Broken Promise Could Lead To Broken Bones

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Only those with their heads plunged deep in the sand and outfitted with oversized blinders would not realize there is a growing under swell of grumbling about the school board’s decision last spring to not install Fieldturf artificial playing surfaces on the three high school sports fields.

The general consensus among the disenchanted is that the $3.4 million bond issue voters passed in 2006 specifically stated almost $2 million would go for the installation of artificial surfaces.

“That’s what we were told, that’s what we voted for and then it all changed,” said one taxpayer who asked not to be named. “The decision goes against our wishes.”

In March of 2009, the PUSD board voted to stretch the remaining $3.3 million to bond dollars to building repairs and not install turf.

The installation was billed at the time the bond was being touted to voters as a way to save money on watering bills and provide students and athletes with safe, all-weather activity surfaces similar to what now exist at Rumsey Park.

Rendering the situation even more deplorable is that the PHS football team practiced last fall on the Longhorn baseball diamond turning it into a hodgepodge of pits, holes and berms.

A quick walkover today reveals it is on the verge of being unfit for high school play and is certainly not a facility our players, fans and community can be proud of.

Had artificial surface been installed as originally agreed upon, both football and baseball would have had state-of-the-art playing and practicing facilities and would not have to infringe on one another.

PHS baseball coach Jerry Daniels must have lodged in the back of his mind the possibility his players, or visitors, could suffer injuries — most likely ankle or leg problems — competing on the roughshod field.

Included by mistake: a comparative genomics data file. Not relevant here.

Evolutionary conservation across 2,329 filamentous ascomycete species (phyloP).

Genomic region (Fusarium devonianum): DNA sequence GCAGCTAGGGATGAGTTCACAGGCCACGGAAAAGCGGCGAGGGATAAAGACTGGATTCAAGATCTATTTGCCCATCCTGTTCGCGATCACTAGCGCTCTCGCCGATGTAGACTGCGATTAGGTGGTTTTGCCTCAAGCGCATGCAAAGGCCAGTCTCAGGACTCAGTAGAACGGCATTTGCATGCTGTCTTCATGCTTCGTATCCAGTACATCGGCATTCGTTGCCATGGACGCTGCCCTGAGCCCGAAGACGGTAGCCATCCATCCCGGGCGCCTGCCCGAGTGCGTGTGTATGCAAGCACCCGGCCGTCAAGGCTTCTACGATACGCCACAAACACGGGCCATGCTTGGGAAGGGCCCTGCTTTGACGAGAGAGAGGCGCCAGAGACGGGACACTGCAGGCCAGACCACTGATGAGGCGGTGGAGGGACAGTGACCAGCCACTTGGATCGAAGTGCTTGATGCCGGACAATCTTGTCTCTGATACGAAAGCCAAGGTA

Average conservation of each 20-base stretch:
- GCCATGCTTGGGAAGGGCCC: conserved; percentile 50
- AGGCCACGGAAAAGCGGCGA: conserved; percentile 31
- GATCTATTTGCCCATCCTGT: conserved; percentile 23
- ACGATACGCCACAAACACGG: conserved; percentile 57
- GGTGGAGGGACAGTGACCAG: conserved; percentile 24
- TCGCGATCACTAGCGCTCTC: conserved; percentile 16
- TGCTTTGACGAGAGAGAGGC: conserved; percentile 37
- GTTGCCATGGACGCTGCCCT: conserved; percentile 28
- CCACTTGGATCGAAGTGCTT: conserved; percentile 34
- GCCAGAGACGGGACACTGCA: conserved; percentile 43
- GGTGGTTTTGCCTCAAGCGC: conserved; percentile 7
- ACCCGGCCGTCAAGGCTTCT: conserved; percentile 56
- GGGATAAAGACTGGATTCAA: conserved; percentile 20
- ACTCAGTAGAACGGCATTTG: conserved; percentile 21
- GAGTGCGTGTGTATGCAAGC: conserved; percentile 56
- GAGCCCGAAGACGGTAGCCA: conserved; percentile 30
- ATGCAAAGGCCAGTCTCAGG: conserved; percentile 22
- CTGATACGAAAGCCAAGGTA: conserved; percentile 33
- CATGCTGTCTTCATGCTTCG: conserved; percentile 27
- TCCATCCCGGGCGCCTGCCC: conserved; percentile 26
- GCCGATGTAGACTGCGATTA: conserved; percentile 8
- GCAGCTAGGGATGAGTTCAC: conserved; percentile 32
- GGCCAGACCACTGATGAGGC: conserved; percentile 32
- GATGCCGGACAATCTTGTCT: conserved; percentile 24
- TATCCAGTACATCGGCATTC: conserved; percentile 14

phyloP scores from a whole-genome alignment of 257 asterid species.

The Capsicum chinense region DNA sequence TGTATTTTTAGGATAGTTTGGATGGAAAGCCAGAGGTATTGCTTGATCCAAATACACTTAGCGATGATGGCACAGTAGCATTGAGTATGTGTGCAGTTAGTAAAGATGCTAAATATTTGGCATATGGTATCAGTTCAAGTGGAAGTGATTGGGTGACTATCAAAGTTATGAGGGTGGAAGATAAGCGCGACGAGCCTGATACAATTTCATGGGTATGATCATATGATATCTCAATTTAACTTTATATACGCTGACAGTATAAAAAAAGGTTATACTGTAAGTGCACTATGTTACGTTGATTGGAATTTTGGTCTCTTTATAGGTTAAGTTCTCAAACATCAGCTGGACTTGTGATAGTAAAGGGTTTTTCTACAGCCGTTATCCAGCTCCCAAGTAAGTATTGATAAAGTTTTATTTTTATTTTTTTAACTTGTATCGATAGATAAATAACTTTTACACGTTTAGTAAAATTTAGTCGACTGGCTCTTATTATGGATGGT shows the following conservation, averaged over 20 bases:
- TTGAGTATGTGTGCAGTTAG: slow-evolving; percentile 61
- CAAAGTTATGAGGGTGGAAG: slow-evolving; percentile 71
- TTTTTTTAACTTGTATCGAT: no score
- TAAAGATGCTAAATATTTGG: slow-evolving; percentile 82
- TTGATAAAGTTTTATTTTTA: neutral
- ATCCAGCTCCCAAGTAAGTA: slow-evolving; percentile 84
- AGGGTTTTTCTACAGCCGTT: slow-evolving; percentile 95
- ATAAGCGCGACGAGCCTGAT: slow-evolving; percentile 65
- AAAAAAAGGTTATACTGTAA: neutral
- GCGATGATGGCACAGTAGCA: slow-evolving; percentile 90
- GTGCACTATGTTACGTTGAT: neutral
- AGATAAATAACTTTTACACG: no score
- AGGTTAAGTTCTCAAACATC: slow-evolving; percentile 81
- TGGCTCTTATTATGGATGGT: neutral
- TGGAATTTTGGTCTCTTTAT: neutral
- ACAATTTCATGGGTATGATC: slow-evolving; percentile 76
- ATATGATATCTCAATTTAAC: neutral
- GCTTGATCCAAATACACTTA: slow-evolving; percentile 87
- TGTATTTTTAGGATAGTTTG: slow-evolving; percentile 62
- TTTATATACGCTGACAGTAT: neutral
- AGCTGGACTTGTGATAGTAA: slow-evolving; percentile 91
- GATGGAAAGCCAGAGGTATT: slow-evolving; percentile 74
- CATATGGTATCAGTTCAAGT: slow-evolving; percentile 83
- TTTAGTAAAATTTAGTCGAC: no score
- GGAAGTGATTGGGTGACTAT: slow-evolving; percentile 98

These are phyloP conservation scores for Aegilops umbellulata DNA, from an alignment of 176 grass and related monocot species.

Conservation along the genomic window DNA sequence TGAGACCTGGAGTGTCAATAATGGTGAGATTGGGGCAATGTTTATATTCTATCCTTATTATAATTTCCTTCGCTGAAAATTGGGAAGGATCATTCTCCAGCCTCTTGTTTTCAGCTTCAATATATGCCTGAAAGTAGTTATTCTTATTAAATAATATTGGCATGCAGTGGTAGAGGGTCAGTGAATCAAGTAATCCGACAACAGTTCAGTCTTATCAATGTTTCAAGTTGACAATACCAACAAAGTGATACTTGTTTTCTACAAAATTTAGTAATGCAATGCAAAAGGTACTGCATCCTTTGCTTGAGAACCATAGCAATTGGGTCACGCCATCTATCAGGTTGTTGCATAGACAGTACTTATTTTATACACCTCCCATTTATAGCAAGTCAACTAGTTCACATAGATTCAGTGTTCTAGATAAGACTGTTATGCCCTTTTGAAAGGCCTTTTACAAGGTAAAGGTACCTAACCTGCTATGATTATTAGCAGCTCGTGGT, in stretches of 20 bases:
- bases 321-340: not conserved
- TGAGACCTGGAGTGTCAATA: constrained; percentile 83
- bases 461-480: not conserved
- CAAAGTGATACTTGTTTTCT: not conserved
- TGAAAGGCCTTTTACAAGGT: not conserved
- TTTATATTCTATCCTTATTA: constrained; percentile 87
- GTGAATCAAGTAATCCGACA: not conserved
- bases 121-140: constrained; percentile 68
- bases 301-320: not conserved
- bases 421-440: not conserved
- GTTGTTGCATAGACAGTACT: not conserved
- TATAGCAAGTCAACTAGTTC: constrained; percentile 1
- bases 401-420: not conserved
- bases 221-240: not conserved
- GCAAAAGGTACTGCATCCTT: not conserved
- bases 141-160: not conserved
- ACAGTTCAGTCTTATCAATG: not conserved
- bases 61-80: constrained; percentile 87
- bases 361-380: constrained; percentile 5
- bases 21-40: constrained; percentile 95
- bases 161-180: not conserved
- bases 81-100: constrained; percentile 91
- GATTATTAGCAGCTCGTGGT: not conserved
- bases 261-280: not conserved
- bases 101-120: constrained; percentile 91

A similar problem existed decades ago on the rapidly deteriorating track at PHS, forcing coaches to cancel all home meets and compete only at away meets.

Fortunately, the Tonto Apache Tribe and others rose to the occasion to build the all-weather track facility that now exists at PHS.

Elks make final four

Anyone with enough moxie to have passed the Wechsler Intelligence Test for Children will not be betting against Estrella Foothills winning its third consecutive 3A boys state basketball championship.

But the overwhelming dominance of the Wolves doesn’t mean fans around the Rim Country and White Mountains aren’t excited about having the sixth-seeded Round Valley Elks reach the tournament’s Final Four.

RV will play at 4 p.m., Friday, Feb. 26 against No. 2 Safford. A win over the Bulldogs would send the Elks bugling into the finals against EF and its super star Corey Hawkins, a 6-foot-3-inch guard bound for Arizona State.

Payson had a shot at Estrella several years ago in the state finals, when Hawkins was a sophomore, but like most other foes, came up short.

In the 3A girls state tournament, No. 1 Safford will play No. 4 Winslow and No. 6 Snowflake takes on No. 2 Window Rock.

Winslow coaching legend Don Petronovich, Arizona’s most winning coach, has said he will retire at the end of the tournament, win or lose.

Spring break programs

The Payson Parks and Recreation department will have two different programs during spring break for Rim Country youngsters. Call (928) 474-5242, ext. 7 for details about what is being offered and when.

The registration fee is $30 per child.

Comments

frederick franz 4 years, 6 months ago

$2 million for artificial turf? I'm really happy that the school turned down the installation of artificial turf, and decided to spend the funds on more needed repairs and maintenance. I predict that if Home Rule is not defeated, the schools will reverse their decision and spend millions on such luxuries.
-Fred

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